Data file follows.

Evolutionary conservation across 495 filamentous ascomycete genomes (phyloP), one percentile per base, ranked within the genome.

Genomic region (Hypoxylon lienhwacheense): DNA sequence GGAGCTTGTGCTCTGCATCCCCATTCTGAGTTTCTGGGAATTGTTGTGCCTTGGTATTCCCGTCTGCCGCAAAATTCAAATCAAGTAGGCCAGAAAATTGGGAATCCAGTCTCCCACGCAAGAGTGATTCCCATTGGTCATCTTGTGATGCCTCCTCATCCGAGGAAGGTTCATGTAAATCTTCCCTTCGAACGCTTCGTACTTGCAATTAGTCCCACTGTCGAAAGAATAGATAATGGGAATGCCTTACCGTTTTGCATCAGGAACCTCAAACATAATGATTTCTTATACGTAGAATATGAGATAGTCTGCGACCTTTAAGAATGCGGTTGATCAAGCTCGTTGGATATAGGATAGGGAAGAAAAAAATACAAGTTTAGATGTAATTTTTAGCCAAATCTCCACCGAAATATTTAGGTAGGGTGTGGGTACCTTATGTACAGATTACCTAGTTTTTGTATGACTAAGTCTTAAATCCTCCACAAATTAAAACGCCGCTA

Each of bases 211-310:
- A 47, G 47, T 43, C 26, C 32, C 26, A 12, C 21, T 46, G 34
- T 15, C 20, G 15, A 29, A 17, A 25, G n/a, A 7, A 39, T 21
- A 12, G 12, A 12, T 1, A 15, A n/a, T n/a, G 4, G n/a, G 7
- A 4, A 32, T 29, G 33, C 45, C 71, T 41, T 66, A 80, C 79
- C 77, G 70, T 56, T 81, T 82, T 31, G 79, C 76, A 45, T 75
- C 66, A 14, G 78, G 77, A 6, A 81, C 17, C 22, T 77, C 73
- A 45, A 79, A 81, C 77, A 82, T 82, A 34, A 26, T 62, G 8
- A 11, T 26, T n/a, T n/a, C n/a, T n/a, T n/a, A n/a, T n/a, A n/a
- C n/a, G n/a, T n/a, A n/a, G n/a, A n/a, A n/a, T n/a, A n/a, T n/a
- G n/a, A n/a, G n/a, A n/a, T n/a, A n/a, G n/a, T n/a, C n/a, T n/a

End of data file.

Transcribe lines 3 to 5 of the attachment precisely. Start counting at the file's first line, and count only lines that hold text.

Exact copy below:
Each of bases 211-310:
- A 47, G 47, T 43, C 26, C 32, C 26, A 12, C 21, T 46, G 34
- T 15, C 20, G 15, A 29, A 17, A 25, G n/a, A 7, A 39, T 21